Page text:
Tomlinson LJJ and Sir Colin Rimer would have allowed the appeal. Tomlinson LJ said:

129. I have had the advantage of reading in draft before preparing my own the judgments prepared by Arden LJ and Sir Colin Rimer. I agree with Sir Colin Rimer that the appeal should be allowed. As the court is divided and as we are differing from the CAT I add some observations of my own, but they should be regarded as supplementary to the judgment of Sir Colin Rimer, with which I agree.

134. In agreement with Sir Colin Rimer, I do not find the reasons given by the CMA either cogent or compelling, and like him I conclude that the decision of the CMA falls outside the ambit of reasonable decision-making.

Sir Colin Rimer said:

144. I have had the advantage of reading Arden LJ’s comprehensive judgment in draft. I have, however, come to a different conclusion as to the disposition of the appeal. I would allow it.

Commenting on the Court of Appeal’s judgment, in his case note, George Peretz QC explains that:

  • The concept of an “enterprise” has been at the heart of the UK’s idiosyncratic system of merger control from the passage of the Fair Trading Act in 1973 through to the present regime set out in the Enterprise Act 2002. A consistent feature of the regime has been that it catches a transaction only if it involves two (or more) “enterprises” ceasing to be distinct. Leaving aside for present purposes the complexities of the notion of “ceasing to be distinct”, when a purchaser buys a collection of assets previously used to carry on a business, has it bought just a collection of assets, or has it bought an “enterprise”? If it has bought only assets, but not an “enterprise”, then the transaction lies outside the scope of UK merger control. So the question of what “enterprise” means is, often, a critical one on which turns the regulation of very major transactions.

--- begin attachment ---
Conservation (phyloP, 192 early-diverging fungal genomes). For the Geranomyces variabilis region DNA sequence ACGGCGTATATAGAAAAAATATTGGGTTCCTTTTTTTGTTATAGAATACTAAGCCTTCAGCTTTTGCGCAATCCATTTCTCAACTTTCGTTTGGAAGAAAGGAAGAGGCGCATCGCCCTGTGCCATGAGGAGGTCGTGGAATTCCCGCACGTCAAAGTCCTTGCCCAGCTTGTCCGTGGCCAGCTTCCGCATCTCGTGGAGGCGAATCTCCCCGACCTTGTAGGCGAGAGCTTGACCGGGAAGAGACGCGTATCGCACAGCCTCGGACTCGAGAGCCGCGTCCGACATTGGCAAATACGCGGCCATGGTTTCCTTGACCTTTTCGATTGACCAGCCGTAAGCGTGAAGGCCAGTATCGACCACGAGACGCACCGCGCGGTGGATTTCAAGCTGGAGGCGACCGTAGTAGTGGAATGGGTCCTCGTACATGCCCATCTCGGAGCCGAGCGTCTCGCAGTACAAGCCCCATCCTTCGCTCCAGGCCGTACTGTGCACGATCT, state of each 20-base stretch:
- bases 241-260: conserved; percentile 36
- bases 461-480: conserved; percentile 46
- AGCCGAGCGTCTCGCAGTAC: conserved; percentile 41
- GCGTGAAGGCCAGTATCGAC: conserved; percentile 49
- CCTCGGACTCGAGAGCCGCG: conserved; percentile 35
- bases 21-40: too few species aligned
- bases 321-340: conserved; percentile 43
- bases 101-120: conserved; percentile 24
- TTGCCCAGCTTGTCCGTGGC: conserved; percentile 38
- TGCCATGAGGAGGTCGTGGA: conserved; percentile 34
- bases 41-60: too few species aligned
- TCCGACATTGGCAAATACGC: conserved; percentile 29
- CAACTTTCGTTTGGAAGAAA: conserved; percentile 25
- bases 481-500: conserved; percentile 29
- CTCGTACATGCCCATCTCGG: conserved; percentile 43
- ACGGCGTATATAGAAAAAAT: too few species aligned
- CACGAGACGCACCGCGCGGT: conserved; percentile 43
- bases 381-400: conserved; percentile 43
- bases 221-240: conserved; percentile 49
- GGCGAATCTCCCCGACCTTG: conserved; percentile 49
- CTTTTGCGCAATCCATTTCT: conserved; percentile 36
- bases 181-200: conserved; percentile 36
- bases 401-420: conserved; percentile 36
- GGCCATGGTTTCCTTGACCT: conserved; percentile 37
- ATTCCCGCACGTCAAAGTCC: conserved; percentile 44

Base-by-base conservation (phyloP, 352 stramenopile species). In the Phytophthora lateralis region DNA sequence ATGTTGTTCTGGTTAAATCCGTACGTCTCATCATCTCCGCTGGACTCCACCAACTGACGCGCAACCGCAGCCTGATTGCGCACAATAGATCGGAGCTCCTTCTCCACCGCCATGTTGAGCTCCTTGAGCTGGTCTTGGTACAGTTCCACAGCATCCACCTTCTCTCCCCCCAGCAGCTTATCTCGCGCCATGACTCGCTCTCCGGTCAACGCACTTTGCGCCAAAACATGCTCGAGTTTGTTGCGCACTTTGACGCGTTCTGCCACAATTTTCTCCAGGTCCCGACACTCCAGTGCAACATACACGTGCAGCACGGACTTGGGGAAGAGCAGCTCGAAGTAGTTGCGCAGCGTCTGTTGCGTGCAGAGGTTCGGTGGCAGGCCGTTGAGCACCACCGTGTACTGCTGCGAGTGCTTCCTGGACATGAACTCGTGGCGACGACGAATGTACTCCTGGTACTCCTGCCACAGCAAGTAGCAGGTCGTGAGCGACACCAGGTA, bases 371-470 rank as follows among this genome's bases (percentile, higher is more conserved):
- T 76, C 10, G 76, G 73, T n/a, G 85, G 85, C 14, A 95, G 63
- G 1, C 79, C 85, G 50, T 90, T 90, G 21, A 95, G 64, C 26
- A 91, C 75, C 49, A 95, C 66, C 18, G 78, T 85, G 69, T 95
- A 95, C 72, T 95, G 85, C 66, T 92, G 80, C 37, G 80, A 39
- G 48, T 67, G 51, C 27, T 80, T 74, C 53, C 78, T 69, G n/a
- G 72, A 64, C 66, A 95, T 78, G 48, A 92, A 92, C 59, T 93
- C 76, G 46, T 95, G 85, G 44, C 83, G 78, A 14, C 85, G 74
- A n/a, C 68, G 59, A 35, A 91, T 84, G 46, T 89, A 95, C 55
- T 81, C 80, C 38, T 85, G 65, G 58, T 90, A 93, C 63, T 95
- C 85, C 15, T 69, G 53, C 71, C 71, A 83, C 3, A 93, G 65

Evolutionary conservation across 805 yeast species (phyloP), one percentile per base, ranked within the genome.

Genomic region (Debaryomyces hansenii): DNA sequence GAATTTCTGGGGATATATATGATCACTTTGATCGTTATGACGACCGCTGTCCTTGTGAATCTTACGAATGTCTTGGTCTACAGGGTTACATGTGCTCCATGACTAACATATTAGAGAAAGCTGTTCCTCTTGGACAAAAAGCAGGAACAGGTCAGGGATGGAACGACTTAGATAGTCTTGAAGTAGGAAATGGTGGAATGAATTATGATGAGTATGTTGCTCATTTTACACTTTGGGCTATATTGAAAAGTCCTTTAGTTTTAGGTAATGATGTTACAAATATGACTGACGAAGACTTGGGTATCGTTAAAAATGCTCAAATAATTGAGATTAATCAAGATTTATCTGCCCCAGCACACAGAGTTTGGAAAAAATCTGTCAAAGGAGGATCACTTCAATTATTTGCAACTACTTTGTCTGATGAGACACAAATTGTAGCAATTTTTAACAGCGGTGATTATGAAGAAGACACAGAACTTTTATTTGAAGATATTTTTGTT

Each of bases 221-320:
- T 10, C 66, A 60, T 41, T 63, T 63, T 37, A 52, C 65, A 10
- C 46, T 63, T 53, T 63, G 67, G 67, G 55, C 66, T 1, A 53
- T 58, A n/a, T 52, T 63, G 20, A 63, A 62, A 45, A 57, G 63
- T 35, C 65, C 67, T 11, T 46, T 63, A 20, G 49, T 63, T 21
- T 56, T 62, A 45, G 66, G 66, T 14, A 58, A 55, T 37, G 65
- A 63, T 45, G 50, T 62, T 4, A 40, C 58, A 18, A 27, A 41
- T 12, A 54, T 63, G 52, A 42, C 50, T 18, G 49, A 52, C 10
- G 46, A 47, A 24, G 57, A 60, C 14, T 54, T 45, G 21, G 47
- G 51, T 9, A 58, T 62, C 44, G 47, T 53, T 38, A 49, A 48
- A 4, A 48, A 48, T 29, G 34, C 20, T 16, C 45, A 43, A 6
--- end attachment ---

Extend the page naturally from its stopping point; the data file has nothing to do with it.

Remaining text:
• The effect of the Court of Appeal’s judgment is to throw considerable doubt over the correctness of the AAH approach as developed in CAT1. It is difficult to put it higher than that, because the majority were careful to note that their reservations about CAT1 were not the subject of argument, and so were obiter. But as I have argued above, the majority’s reluctance to accept that (save in exceptional circumstances or in the context of a deliberate attempt to avoid merger control) there could be a continuing enterprise after a substantial gap of the kind at issue is in distinct tension with the approach in CAT1.
  • The majority’s judgment also contains passages that will in future be heavily relied on by applicants for review by the CAT of decisions as to jurisdiction. It expressly rejected an expansive approach to jurisdiction, and called for special care in scrutinising decisions that jurisdiction was established, given the extent of the powers available to the CMA when it was established. It may be noted that those comments apply as much to the CMA’s market investigation jurisdiction as to its merger jurisdiction. The CMA retains a discretion to apply the wooly concepts used in its jurisdictional tests: but it has been warned that judicial scrutiny of its approach may now be more searching than has previously been the case.